On acceptances, rejections, and lying in blogs

Jun 9th, 2009 | By | Category: CG Blog

This has been bothering me since I began this blog, so I decided to clear things up.

When it first came time to talk about our acceptance/rejection process, I realized that there would come a point each month where we’d emailed all the writers whose stories we’d accepted, but hadn’t yet sent out rejection letters. Because of the daily blog posts, any other writer who’d submitted a story could infer that since they hadn’t heard from us, their story had been rejected. (NOTE: This isn’t always true. More on that later.)

This is a situation/problem that’s fairly unique to Crossed Genres. With other magazines, even if they announce on their blogs that they’ve filled an issue, it doesn’t mean anything about other submissions because those submissions could be accepted for a future issue. But because of CG’s monthly “theme” genres, once an issue is full the other submissions from that month aren’t going to be valid for the next genre (except VERY rarely – I think this has happened twice total for us so far).

I wanted to take away that possibility, since I felt it was wrong for a writer to find out about a rejection that way. So I started fudging the truth slightly. I would write that we hadn’t quite made our final choices, when in fact we had; I wrote that we hadn’t emailed all the acceptance letters, even though we had.

This is ridiculous, and I’m not okay with doing it anymore – my reasoning for doing it was flawed anyway. For example… I’ve said this before, but I’m going to repeat it: Until you have actually received correspondence from us, assume nothing. This applies even if I’ve written that all the writers for the particular issue have been contacted. There’s always the chance that a problem will occur and we can’t use one of the first stories we’ve chosen. So until we’ve actually got contracts for all the stories sorted, nothing is definite. There are always a few stories that we hang onto just in case this happens, and yes, it HAS happened. (And in case you’re thinking “That sucks, it means I wasn’t good enough except as a backup!”, please read my previous post on what rejections really mean.)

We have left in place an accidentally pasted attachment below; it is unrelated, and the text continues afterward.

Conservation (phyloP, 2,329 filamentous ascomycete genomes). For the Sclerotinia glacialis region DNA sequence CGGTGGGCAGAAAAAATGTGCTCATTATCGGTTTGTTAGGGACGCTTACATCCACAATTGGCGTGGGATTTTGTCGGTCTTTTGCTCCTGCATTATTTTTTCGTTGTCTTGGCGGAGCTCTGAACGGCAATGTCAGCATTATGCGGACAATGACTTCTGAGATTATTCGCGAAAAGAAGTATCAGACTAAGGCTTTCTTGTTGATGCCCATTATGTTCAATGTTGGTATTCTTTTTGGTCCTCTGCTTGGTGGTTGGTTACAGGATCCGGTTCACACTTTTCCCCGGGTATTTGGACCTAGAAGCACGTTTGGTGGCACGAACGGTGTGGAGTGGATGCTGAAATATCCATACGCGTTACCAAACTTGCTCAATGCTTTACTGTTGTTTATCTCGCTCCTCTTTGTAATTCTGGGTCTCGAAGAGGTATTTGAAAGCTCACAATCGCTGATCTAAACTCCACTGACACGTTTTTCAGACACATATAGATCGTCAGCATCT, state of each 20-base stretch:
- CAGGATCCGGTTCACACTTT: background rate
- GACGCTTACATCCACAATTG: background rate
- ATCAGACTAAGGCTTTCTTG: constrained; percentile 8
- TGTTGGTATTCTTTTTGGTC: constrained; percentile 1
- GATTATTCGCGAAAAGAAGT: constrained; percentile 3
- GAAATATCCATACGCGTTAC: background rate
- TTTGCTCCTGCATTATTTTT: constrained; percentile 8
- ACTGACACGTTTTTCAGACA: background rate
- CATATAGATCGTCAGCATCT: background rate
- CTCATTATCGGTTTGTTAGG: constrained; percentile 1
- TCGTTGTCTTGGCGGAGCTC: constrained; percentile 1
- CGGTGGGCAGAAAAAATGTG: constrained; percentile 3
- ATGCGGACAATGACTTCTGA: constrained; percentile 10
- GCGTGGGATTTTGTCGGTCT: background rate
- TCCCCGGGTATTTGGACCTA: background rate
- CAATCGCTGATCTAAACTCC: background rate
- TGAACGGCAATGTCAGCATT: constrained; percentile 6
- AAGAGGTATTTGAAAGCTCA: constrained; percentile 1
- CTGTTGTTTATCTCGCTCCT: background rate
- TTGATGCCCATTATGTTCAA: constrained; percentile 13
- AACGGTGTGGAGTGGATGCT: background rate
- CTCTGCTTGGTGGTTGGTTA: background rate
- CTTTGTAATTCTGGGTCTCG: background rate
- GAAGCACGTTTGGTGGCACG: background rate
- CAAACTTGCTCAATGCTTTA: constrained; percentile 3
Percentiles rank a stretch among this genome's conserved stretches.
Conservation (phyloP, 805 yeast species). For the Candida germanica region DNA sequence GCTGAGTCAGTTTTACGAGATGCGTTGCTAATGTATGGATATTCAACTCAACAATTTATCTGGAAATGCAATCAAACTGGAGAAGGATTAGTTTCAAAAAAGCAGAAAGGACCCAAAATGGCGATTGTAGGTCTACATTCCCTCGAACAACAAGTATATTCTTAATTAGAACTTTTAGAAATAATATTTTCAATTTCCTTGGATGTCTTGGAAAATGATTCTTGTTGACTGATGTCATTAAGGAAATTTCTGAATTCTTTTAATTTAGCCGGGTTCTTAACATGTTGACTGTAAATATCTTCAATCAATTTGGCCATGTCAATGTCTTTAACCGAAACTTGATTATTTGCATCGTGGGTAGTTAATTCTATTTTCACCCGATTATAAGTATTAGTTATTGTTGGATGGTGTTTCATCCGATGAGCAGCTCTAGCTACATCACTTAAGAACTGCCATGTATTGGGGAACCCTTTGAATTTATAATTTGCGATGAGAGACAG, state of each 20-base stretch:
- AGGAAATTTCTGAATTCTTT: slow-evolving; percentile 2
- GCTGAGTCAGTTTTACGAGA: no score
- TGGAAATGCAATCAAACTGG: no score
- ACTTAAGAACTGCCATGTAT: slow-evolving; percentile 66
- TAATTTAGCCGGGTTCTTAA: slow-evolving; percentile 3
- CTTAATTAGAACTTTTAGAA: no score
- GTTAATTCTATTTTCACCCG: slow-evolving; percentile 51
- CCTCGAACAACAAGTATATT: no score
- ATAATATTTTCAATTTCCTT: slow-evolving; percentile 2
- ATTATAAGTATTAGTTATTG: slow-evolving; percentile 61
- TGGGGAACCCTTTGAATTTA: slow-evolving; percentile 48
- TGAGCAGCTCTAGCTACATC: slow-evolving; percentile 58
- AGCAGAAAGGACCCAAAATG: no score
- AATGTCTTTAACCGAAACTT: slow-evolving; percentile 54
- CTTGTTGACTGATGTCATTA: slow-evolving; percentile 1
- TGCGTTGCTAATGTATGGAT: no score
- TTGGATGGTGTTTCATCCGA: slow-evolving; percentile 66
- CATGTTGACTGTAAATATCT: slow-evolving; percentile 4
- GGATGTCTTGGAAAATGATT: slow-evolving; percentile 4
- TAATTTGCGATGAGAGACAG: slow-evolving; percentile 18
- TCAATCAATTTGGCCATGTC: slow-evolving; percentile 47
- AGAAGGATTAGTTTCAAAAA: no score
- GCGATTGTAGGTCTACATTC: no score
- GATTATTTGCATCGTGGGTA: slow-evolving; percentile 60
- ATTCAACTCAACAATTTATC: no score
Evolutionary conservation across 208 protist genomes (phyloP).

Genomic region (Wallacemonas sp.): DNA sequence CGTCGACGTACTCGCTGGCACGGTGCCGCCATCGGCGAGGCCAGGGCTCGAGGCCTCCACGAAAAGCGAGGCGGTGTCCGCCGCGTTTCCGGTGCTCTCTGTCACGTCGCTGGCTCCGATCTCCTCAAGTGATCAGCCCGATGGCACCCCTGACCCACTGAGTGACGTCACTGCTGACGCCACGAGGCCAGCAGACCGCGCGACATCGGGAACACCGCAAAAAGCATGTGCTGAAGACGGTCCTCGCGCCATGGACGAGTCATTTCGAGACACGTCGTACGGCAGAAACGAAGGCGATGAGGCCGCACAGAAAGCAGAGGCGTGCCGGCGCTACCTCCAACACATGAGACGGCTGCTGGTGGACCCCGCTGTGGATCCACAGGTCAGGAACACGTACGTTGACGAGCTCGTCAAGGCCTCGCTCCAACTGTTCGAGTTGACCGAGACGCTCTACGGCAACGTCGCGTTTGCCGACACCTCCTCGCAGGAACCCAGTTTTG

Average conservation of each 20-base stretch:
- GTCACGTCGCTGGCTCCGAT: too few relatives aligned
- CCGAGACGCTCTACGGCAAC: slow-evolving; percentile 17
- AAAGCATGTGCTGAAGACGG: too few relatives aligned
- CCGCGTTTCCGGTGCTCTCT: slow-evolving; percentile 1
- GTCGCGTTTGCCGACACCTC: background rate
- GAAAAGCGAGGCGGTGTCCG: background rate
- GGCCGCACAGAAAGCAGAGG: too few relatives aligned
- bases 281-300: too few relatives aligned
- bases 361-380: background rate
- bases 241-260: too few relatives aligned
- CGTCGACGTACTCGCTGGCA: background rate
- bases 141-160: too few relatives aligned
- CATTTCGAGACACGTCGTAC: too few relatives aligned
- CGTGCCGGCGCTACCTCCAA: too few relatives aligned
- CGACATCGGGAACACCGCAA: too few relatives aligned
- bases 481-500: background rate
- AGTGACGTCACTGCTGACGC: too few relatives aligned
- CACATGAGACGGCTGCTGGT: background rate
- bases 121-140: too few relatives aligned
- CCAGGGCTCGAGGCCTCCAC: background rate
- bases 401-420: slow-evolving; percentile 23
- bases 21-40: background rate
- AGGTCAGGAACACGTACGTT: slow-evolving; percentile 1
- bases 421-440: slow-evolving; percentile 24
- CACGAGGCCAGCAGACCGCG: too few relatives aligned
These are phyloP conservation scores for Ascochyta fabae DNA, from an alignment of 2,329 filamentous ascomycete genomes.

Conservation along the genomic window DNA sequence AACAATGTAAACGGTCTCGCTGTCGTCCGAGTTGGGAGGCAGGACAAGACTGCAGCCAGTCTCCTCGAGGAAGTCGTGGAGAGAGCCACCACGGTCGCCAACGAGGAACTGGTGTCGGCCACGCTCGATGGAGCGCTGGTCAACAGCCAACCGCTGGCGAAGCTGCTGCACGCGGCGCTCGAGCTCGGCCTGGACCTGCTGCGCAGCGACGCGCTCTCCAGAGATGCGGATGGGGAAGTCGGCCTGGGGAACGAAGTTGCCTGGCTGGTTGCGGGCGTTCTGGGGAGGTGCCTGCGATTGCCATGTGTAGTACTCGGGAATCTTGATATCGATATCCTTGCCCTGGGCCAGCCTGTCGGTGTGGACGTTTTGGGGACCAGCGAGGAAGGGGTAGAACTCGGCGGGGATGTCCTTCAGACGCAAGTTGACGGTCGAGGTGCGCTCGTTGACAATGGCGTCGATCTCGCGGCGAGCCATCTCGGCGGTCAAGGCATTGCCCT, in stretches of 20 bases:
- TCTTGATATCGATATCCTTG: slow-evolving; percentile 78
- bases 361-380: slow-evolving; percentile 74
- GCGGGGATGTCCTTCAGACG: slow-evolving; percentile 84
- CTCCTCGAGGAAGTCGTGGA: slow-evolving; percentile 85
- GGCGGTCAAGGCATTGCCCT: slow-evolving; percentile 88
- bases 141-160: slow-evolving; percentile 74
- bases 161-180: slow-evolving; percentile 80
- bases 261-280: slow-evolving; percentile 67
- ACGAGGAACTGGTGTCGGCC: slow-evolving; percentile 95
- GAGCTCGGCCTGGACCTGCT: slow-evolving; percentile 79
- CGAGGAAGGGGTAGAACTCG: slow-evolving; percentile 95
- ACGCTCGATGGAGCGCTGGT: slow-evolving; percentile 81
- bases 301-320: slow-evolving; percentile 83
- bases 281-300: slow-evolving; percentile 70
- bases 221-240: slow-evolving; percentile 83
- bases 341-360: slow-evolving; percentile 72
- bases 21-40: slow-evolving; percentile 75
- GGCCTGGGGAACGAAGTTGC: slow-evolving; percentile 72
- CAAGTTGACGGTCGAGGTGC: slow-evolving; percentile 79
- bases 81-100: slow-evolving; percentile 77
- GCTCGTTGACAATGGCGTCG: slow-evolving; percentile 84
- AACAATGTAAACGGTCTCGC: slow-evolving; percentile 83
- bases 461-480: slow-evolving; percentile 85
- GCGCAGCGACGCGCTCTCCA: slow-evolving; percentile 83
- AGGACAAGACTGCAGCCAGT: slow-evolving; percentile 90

Another problem with this massaging the facts: it defeats the purpose of this blog. The entire point of these daily posts is to show what really goes into running a semipro magazine… well, if the posts aren’t true, you’re not really seeing that, are you?

I know it wasn’t exactly a major infraction (and most likely no one would ever have known if I hadn’t mentioned it) but it’s really been bothering me, so I decided to just cut it short now. I apologize to anyone who feels misled. It won’t happen again.

For the record: for Issue 8, we’ve contacted all the contributors. I’ve heard back from 4 of them – the other wasn’t contacted all that long ago, so we’ll give that a bit more time before trying again. I sent out a few rejection letters today, but still have a good many left to go. (Remember, assume nothing!)

Other things I did today: did some digging for contact info for a few people we want to ask to contribute to future issues. This was specifically for Issue 12 (Genre: Gay, Lesbian, Bisexual & Transgender) – it’s a ways away, but we try to plan these out well in advance so people have as much time as possible to work on their contributions (if they agree to contribute that is).

I also corresponded with some current and past contributors about various things: contracts, subscriptions, etc. I moderated some ads on Project Wonderful… traffic to the site continues to be solid, much better so far this month than we anticipated (*KNOCKS WOOD*)

Flash Fiction Contest! Submissions accepted through Sunday ONLY! Less than a week left to get ’em in! And of course, we’re still accepting Alternate History submissions for Issue 9, plus Novel, Novella and Webcomic submissions.

Last comment: WorldCon! It’s in Montreal this year, August 6-10. We’ll be there! Anyone else planning to attend?

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